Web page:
Are Homosexuals Born Gay? Part One

As I write, in late 2015, the Australia is in the midst of a raging debate over the legalisation of same-sex marriage. This would be the ultimate victory for the normalisation of homosexuality, and a defining moment in the devolution of the Judao-Christian worldview on which our country was once built. But is homosexuality normal and where does come from? Is it a fundamental part of the human condition or an aberration? This essay will attempt to answer those questions as fairly as possible. An honest answer is crucial to understanding who we are as humans, what behaviour is under our personal control, the true nature of our sexuality, what defines abnormal behaviour, and ultimately, whether same sex marriage should be legalised.

Until a few years ago, sexual “orientation” used to be called sexual “preference”. The two terms denote significant differences in the manner by which sexuality develops. A preference is something that is chosen, whereas orientation is merely something that defines us. The shift in terminology suggests a new-found belief by our culture that sexual orientation is fixed at birth. But is it? Let’s now start looking at the evidence on both sides.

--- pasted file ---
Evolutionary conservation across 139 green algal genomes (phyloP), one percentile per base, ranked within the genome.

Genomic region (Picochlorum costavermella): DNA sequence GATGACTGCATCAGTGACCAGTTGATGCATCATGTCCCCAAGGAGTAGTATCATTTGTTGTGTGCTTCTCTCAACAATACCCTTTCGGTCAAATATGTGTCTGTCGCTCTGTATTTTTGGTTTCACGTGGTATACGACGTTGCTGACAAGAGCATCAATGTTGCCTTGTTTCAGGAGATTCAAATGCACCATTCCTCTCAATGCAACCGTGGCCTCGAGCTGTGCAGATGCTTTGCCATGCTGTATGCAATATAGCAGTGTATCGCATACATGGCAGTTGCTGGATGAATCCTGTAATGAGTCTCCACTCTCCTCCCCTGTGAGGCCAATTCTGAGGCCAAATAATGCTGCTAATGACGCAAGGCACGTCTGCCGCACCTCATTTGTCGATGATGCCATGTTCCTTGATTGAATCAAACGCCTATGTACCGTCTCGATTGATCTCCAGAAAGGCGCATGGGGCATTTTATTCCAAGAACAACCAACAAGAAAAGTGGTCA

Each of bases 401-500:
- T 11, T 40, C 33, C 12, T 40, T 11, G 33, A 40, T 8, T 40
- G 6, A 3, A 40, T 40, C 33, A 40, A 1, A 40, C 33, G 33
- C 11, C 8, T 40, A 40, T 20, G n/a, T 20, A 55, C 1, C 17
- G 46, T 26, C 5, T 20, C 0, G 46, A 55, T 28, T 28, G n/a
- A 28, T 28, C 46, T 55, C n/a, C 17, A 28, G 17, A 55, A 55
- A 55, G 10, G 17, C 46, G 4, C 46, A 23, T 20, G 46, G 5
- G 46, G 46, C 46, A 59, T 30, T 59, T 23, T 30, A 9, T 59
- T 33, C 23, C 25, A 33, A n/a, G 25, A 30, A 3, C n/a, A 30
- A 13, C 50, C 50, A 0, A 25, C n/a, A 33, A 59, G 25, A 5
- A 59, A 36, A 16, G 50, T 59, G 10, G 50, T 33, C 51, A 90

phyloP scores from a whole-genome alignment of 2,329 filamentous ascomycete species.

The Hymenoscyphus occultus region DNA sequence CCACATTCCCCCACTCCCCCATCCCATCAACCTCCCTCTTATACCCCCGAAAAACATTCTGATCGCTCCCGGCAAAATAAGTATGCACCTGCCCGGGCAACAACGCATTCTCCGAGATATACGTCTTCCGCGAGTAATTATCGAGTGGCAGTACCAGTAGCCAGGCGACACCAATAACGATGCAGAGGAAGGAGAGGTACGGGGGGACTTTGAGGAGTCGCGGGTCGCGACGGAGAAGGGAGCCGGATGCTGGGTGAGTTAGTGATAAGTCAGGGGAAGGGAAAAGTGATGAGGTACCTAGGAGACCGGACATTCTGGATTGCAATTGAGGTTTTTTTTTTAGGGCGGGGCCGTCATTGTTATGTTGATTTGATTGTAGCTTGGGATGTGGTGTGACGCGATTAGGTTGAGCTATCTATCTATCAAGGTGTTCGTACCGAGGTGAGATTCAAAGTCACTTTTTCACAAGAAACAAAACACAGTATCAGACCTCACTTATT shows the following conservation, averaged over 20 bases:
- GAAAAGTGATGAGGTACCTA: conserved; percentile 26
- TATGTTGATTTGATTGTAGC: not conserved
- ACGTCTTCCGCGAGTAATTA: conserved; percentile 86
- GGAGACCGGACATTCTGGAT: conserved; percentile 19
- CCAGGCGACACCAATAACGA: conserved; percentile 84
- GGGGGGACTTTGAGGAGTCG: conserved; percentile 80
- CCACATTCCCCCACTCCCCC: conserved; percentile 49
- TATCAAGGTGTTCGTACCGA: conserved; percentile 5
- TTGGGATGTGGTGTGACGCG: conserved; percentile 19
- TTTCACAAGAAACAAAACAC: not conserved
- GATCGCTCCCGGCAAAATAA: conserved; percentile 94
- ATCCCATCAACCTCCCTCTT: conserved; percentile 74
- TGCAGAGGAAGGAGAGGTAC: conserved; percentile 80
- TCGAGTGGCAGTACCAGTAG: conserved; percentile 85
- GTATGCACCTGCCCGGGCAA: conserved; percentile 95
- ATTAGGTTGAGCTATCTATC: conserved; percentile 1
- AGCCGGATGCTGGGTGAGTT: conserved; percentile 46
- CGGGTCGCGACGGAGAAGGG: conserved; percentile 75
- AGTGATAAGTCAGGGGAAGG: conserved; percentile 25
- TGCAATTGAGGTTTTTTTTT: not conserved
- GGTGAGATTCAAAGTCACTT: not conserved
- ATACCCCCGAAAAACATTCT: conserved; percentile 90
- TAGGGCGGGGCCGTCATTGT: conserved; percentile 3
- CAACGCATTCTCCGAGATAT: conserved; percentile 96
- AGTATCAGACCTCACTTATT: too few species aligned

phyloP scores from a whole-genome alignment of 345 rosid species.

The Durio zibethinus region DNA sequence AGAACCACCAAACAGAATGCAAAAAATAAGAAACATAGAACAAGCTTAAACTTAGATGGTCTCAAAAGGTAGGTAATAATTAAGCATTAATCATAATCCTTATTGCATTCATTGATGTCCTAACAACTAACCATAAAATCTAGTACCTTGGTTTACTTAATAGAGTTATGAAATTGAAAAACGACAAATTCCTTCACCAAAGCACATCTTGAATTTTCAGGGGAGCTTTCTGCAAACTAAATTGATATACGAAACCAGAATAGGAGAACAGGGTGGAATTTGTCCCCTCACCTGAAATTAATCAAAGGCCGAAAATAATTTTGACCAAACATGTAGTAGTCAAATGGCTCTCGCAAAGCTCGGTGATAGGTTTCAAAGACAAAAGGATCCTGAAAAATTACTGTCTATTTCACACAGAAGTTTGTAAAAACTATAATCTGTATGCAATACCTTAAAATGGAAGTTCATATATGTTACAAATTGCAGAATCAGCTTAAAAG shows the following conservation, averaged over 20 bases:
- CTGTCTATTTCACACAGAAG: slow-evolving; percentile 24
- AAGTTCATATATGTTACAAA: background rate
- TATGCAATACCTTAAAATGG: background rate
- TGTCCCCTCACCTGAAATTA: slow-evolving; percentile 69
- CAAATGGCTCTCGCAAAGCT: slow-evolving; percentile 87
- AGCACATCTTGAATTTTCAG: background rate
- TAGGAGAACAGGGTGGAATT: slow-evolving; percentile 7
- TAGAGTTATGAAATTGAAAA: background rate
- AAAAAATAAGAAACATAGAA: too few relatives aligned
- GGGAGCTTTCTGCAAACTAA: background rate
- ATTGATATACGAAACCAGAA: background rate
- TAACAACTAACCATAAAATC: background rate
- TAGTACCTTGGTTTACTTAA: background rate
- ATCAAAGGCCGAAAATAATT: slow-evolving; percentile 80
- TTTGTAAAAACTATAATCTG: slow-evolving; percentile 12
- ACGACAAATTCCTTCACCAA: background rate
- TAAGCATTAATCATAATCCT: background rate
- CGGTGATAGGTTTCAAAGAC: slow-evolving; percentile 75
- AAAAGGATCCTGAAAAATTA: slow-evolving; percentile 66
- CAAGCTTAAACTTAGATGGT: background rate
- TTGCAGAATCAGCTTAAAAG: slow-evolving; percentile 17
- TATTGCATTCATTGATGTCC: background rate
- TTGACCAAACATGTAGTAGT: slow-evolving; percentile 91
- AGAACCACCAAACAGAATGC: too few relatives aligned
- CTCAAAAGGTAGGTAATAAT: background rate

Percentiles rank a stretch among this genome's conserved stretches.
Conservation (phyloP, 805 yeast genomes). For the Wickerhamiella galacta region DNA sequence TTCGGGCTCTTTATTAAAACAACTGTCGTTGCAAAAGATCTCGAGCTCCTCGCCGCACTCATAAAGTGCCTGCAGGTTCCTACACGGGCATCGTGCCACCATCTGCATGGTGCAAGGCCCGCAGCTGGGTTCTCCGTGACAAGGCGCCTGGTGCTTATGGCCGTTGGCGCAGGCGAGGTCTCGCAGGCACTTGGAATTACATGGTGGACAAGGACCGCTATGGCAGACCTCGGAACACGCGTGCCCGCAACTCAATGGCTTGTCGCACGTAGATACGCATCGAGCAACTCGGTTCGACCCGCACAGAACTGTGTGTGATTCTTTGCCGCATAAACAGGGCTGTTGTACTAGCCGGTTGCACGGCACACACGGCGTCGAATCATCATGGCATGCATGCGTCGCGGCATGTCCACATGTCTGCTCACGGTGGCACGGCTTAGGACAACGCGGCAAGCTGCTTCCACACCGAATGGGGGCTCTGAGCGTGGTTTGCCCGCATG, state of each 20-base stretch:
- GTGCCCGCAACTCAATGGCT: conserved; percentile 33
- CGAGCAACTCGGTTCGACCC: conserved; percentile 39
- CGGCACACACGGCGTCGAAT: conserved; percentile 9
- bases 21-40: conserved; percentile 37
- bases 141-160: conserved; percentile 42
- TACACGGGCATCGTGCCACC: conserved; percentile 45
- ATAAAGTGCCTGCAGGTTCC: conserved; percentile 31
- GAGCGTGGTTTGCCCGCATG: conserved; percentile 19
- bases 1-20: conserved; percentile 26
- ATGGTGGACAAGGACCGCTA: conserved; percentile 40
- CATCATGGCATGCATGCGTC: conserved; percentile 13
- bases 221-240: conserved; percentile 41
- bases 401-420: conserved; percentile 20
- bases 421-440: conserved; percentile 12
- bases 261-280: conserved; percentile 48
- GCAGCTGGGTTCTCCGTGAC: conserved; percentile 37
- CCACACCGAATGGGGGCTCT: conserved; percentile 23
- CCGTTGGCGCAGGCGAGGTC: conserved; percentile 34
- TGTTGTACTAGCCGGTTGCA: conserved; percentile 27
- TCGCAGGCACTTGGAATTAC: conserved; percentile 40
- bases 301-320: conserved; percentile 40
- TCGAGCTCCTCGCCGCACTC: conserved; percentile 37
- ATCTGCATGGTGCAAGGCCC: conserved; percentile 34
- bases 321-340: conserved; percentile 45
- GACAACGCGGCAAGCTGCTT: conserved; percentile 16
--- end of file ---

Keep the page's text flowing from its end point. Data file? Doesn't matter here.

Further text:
The Myth of Ten Percent

Many publications advertise the figure of 10% as the level of homosexuality in the average Western country such as the USA and Australia. However this figure was lifter inaccurately from the famous Kinsey report that used male prisoners for the survey. In truth, Kinsey never reported figures that high.  The Kinsey Report clearly stated that: “Only about 4% of the men were exclusively homosexual throughout their entire lives….Only 2 or 3% of these women were exclusively homosexual their entire lives” (see Reinisch and Beasley, 1990, p. 140)

So what is the real figure? Reputable research that appeared in the Australian Journal fo Public Health (Sex in Australia 2003) found that the percentage of those self-identifying as homosexuals to be 1.6% for males and 0.8% for females. The most widely accepted study of sexual practices in the United States is the National Health and Social Life Survey (NHSLS).  The NHSLS found that 2.8% of the male, and 1.4% of the female population identify themselves as gay, lesbian, or bisexual (Laumann, et al., 1994). The study also found that only 0.9% of men and 0.4% of women reported having only same-sex partners since age 18.

The magazine, USA Today, in its April 15, 1993 issue published the statistics from a Planned Parenthood/Alan Guttmacher Institute study which found that only 2.3% of males ages 20 to 39 said they had experienced a same-sex relationship in the past decade. Only 1.1% said they were exclusively gay. A 1992 French study also found that only 1.4% of men and 0.4% of women said they had any same-sex contact in the past five years.

So when we are talking about the homosexual community it is very clear that we are dealing with a very small minority group in society. This reality is important when considering whether or not there is a genetic basis for homosexuality. If there is it is rare.